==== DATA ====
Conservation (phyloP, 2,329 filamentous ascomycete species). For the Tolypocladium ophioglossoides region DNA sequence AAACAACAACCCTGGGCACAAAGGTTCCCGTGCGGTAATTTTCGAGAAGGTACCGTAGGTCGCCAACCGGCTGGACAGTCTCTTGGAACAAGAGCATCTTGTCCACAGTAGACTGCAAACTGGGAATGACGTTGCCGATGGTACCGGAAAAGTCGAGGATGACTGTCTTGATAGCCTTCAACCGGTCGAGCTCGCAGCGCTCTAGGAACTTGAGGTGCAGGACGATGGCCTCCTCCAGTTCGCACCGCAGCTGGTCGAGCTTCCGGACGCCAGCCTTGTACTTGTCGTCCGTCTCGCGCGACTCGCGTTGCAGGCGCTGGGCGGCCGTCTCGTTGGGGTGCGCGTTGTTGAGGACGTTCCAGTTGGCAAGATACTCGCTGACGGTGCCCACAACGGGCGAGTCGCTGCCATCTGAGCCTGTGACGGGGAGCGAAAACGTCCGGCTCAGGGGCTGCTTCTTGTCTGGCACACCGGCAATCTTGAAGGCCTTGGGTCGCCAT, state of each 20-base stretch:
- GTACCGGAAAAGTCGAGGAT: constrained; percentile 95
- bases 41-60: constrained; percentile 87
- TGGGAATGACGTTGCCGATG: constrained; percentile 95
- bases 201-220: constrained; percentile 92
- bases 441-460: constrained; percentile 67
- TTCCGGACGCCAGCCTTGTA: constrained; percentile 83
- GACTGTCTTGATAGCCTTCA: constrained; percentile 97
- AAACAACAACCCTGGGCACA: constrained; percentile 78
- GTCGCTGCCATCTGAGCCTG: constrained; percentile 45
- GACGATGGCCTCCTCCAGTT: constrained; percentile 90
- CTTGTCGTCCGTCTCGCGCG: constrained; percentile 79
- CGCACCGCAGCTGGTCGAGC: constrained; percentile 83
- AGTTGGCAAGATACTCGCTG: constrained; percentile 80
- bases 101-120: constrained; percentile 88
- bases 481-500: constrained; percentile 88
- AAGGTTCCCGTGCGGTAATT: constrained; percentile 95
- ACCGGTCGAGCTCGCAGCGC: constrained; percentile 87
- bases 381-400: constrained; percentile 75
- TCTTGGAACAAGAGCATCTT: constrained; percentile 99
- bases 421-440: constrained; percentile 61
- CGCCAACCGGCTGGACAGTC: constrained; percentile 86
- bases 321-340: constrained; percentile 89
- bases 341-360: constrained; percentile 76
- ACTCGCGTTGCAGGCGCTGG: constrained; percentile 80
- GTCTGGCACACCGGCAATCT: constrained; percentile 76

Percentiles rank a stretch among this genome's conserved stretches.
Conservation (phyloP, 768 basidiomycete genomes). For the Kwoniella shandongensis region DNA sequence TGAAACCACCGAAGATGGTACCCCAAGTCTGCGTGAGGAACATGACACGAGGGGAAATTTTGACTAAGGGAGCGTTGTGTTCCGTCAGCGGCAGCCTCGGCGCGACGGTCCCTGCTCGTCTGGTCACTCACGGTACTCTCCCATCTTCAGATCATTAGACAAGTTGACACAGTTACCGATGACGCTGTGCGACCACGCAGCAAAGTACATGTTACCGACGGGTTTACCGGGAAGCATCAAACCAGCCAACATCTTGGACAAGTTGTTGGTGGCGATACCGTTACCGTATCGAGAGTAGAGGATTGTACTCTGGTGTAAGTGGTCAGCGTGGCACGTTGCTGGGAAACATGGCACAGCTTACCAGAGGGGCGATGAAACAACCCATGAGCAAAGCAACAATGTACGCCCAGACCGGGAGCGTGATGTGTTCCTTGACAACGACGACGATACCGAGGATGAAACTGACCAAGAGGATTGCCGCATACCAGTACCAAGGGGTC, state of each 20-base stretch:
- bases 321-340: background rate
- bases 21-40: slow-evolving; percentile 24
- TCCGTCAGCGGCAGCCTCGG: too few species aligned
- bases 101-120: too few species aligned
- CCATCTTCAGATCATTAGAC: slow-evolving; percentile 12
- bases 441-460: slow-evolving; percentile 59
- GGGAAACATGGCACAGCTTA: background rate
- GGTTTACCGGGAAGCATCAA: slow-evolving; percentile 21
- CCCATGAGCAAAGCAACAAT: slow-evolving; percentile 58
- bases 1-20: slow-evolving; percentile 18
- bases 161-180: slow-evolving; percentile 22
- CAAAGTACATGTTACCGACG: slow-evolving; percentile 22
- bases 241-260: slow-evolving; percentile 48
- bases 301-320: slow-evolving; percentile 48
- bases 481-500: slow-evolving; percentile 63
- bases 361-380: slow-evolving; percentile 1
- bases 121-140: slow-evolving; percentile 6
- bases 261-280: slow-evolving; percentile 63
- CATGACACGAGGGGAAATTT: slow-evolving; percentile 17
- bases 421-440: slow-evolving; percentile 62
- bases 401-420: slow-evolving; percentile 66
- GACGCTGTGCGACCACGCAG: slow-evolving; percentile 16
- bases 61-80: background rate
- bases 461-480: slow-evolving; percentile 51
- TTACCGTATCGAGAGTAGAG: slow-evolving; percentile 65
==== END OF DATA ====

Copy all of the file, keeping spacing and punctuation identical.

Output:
Conservation (phyloP, 2,329 filamentous ascomycete species). For the Tolypocladium ophioglossoides region DNA sequence AAACAACAACCCTGGGCACAAAGGTTCCCGTGCGGTAATTTTCGAGAAGGTACCGTAGGTCGCCAACCGGCTGGACAGTCTCTTGGAACAAGAGCATCTTGTCCACAGTAGACTGCAAACTGGGAATGACGTTGCCGATGGTACCGGAAAAGTCGAGGATGACTGTCTTGATAGCCTTCAACCGGTCGAGCTCGCAGCGCTCTAGGAACTTGAGGTGCAGGACGATGGCCTCCTCCAGTTCGCACCGCAGCTGGTCGAGCTTCCGGACGCCAGCCTTGTACTTGTCGTCCGTCTCGCGCGACTCGCGTTGCAGGCGCTGGGCGGCCGTCTCGTTGGGGTGCGCGTTGTTGAGGACGTTCCAGTTGGCAAGATACTCGCTGACGGTGCCCACAACGGGCGAGTCGCTGCCATCTGAGCCTGTGACGGGGAGCGAAAACGTCCGGCTCAGGGGCTGCTTCTTGTCTGGCACACCGGCAATCTTGAAGGCCTTGGGTCGCCAT, state of each 20-base stretch:
- GTACCGGAAAAGTCGAGGAT: constrained; percentile 95
- bases 41-60: constrained; percentile 87
- TGGGAATGACGTTGCCGATG: constrained; percentile 95
- bases 201-220: constrained; percentile 92
- bases 441-460: constrained; percentile 67
- TTCCGGACGCCAGCCTTGTA: constrained; percentile 83
- GACTGTCTTGATAGCCTTCA: constrained; percentile 97
- AAACAACAACCCTGGGCACA: constrained; percentile 78
- GTCGCTGCCATCTGAGCCTG: constrained; percentile 45
- GACGATGGCCTCCTCCAGTT: constrained; percentile 90
- CTTGTCGTCCGTCTCGCGCG: constrained; percentile 79
- CGCACCGCAGCTGGTCGAGC: constrained; percentile 83
- AGTTGGCAAGATACTCGCTG: constrained; percentile 80
- bases 101-120: constrained; percentile 88
- bases 481-500: constrained; percentile 88
- AAGGTTCCCGTGCGGTAATT: constrained; percentile 95
- ACCGGTCGAGCTCGCAGCGC: constrained; percentile 87
- bases 381-400: constrained; percentile 75
- TCTTGGAACAAGAGCATCTT: constrained; percentile 99
- bases 421-440: constrained; percentile 61
- CGCCAACCGGCTGGACAGTC: constrained; percentile 86
- bases 321-340: constrained; percentile 89
- bases 341-360: constrained; percentile 76
- ACTCGCGTTGCAGGCGCTGG: constrained; percentile 80
- GTCTGGCACACCGGCAATCT: constrained; percentile 76

Percentiles rank a stretch among this genome's conserved stretches.
Conservation (phyloP, 768 basidiomycete genomes). For the Kwoniella shandongensis region DNA sequence TGAAACCACCGAAGATGGTACCCCAAGTCTGCGTGAGGAACATGACACGAGGGGAAATTTTGACTAAGGGAGCGTTGTGTTCCGTCAGCGGCAGCCTCGGCGCGACGGTCCCTGCTCGTCTGGTCACTCACGGTACTCTCCCATCTTCAGATCATTAGACAAGTTGACACAGTTACCGATGACGCTGTGCGACCACGCAGCAAAGTACATGTTACCGACGGGTTTACCGGGAAGCATCAAACCAGCCAACATCTTGGACAAGTTGTTGGTGGCGATACCGTTACCGTATCGAGAGTAGAGGATTGTACTCTGGTGTAAGTGGTCAGCGTGGCACGTTGCTGGGAAACATGGCACAGCTTACCAGAGGGGCGATGAAACAACCCATGAGCAAAGCAACAATGTACGCCCAGACCGGGAGCGTGATGTGTTCCTTGACAACGACGACGATACCGAGGATGAAACTGACCAAGAGGATTGCCGCATACCAGTACCAAGGGGTC, state of each 20-base stretch:
- bases 321-340: background rate
- bases 21-40: slow-evolving; percentile 24
- TCCGTCAGCGGCAGCCTCGG: too few species aligned
- bases 101-120: too few species aligned
- CCATCTTCAGATCATTAGAC: slow-evolving; percentile 12
- bases 441-460: slow-evolving; percentile 59
- GGGAAACATGGCACAGCTTA: background rate
- GGTTTACCGGGAAGCATCAA: slow-evolving; percentile 21
- CCCATGAGCAAAGCAACAAT: slow-evolving; percentile 58
- bases 1-20: slow-evolving; percentile 18
- bases 161-180: slow-evolving; percentile 22
- CAAAGTACATGTTACCGACG: slow-evolving; percentile 22
- bases 241-260: slow-evolving; percentile 48
- bases 301-320: slow-evolving; percentile 48
- bases 481-500: slow-evolving; percentile 63
- bases 361-380: slow-evolving; percentile 1
- bases 121-140: slow-evolving; percentile 6
- bases 261-280: slow-evolving; percentile 63
- CATGACACGAGGGGAAATTT: slow-evolving; percentile 17
- bases 421-440: slow-evolving; percentile 62
- bases 401-420: slow-evolving; percentile 66
- GACGCTGTGCGACCACGCAG: slow-evolving; percentile 16
- bases 61-80: background rate
- bases 461-480: slow-evolving; percentile 51
- TTACCGTATCGAGAGTAGAG: slow-evolving; percentile 65